The physical, psychological, and financial burdens of the COVID-19 pandemic have made it harder for many Americans to focus on their well-being and ability to flourish, according to Tyler VanderWeele, John L. Loeb and Frances Lehman Loeb Professor of Epidemiology at Harvard T.H. Chan School of Public Health and director of the Human Flourishing Program at Harvard’s Institute for Quantitative Social Science.
In a November 19, 2020, op-ed in Psychology Today, VanderWeele discussed several activities that can help people refocus their efforts on flourishing, including gratitude exercises, random acts of kindness, savoring positive experiences, and imagining and reflecting on one’s best possible self.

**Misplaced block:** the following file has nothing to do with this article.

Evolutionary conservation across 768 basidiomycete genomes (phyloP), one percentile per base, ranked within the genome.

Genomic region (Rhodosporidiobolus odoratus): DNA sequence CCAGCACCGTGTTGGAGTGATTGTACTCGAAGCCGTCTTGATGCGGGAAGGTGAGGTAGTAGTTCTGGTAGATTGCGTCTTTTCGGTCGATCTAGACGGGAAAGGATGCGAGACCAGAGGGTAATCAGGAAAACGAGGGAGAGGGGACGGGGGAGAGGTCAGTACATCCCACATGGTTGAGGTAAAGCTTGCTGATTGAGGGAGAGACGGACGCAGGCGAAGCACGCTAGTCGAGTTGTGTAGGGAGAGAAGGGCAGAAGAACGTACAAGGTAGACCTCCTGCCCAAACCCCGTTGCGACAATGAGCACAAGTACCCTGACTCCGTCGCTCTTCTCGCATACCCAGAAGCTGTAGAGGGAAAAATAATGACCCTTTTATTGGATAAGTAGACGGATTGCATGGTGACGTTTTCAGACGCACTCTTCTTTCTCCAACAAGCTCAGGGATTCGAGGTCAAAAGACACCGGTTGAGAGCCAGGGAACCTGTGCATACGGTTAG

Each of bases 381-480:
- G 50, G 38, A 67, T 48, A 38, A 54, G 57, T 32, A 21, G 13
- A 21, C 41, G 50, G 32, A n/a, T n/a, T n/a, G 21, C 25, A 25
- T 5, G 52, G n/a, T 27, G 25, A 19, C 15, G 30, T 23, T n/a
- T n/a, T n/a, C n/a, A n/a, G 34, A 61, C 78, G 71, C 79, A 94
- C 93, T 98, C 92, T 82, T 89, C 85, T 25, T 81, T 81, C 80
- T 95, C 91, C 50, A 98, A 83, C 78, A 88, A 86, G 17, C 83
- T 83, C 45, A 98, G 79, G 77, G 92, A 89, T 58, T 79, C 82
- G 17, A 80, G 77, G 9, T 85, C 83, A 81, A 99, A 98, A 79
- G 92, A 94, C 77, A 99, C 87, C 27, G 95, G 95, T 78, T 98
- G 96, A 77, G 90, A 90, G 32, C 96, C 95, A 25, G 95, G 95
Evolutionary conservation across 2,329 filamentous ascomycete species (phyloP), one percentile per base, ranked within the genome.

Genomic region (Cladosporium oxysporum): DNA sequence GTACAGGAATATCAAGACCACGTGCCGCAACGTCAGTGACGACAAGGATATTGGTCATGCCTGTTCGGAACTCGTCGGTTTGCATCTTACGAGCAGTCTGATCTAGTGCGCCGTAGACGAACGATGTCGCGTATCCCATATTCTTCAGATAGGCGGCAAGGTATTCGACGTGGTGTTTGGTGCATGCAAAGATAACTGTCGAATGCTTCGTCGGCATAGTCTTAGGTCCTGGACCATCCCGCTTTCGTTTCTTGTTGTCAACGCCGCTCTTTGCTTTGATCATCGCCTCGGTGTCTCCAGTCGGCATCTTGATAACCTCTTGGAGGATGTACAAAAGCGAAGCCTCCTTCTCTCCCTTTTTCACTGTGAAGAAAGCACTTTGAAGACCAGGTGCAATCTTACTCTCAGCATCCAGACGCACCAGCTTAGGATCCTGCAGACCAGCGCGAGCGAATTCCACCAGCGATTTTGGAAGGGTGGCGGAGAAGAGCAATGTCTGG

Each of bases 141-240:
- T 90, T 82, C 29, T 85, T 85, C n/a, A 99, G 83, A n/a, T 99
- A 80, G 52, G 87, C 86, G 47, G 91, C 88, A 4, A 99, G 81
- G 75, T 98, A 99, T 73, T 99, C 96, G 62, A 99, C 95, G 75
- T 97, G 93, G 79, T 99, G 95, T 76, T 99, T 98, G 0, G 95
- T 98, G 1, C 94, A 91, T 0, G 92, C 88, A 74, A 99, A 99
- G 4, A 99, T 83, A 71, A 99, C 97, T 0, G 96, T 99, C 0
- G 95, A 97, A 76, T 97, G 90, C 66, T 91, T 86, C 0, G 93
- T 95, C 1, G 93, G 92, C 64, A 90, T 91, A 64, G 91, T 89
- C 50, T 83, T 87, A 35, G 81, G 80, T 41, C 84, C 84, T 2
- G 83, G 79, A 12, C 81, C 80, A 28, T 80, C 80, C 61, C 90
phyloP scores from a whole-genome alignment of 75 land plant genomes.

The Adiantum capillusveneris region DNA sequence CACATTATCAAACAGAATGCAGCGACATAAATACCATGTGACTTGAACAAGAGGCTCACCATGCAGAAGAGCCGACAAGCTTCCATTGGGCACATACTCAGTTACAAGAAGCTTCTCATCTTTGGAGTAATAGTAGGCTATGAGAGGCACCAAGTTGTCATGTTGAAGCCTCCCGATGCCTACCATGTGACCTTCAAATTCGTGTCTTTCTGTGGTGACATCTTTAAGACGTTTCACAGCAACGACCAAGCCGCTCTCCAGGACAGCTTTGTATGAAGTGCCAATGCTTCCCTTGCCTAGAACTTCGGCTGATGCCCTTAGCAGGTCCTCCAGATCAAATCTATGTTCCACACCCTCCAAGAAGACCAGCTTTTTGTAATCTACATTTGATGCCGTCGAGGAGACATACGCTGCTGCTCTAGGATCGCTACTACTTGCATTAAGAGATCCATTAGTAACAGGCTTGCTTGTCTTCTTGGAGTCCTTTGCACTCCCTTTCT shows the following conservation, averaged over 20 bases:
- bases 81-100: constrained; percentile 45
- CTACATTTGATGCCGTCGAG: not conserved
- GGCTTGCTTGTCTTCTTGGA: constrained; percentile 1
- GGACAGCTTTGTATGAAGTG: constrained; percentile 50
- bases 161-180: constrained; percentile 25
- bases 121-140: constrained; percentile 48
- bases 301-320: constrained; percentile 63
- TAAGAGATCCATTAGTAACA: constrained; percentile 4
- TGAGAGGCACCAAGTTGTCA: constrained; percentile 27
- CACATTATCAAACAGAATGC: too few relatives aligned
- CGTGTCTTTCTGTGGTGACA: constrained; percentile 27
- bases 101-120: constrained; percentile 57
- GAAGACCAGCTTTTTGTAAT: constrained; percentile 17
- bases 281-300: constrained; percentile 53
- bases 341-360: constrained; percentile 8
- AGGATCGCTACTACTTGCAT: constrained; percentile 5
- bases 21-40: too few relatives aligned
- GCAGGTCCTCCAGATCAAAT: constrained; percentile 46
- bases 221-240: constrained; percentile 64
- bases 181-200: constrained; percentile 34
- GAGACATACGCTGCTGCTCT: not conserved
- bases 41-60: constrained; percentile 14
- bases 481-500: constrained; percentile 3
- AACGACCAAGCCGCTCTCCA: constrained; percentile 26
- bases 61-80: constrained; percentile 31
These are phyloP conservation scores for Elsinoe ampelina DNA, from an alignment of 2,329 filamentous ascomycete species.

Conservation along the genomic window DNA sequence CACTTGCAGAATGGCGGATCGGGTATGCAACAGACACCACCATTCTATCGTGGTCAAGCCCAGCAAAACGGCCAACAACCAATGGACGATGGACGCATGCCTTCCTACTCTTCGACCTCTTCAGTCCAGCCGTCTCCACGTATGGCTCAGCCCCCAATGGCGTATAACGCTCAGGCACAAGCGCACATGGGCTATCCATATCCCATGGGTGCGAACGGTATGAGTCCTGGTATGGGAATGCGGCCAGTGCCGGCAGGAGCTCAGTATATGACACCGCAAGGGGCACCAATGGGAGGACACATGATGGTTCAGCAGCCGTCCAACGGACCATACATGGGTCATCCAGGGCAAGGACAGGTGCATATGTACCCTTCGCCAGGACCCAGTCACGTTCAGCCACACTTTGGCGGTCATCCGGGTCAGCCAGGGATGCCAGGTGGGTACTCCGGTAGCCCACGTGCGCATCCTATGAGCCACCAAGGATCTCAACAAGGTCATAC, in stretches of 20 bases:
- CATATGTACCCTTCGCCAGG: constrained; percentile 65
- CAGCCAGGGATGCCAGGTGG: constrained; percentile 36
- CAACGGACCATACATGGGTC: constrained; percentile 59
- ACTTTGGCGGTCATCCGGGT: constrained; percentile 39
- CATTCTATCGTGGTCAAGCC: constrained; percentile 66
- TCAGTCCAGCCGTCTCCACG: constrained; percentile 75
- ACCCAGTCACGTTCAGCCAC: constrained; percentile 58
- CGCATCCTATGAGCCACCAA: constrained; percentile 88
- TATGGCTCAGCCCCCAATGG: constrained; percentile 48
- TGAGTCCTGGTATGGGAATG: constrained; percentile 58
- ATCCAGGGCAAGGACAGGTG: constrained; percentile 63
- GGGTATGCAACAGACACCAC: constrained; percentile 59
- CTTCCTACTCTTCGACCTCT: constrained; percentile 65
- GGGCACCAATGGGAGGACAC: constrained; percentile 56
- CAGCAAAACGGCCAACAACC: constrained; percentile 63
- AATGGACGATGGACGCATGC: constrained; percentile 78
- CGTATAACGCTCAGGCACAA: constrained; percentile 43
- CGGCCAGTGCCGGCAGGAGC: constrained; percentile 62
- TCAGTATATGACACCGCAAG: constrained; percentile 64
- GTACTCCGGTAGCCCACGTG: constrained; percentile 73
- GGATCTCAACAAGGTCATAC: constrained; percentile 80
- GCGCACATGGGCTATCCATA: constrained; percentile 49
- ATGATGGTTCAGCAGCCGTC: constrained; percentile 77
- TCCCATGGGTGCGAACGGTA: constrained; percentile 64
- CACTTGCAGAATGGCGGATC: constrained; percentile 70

VanderWeele noted that individuals can only do so much, and the pandemic has highlighted the need to address systemic issues that hinder people.
“Reform and improvement of mental health systems are required. Economic conditions that lead to opportunities for all to flourish are needed,” he wrote. “And we need national and worldwide cooperation in battling this pandemic, and in being better prepared for the future.”
Read the Psychology Today op-ed: Simple Activities to Enhance Flourishing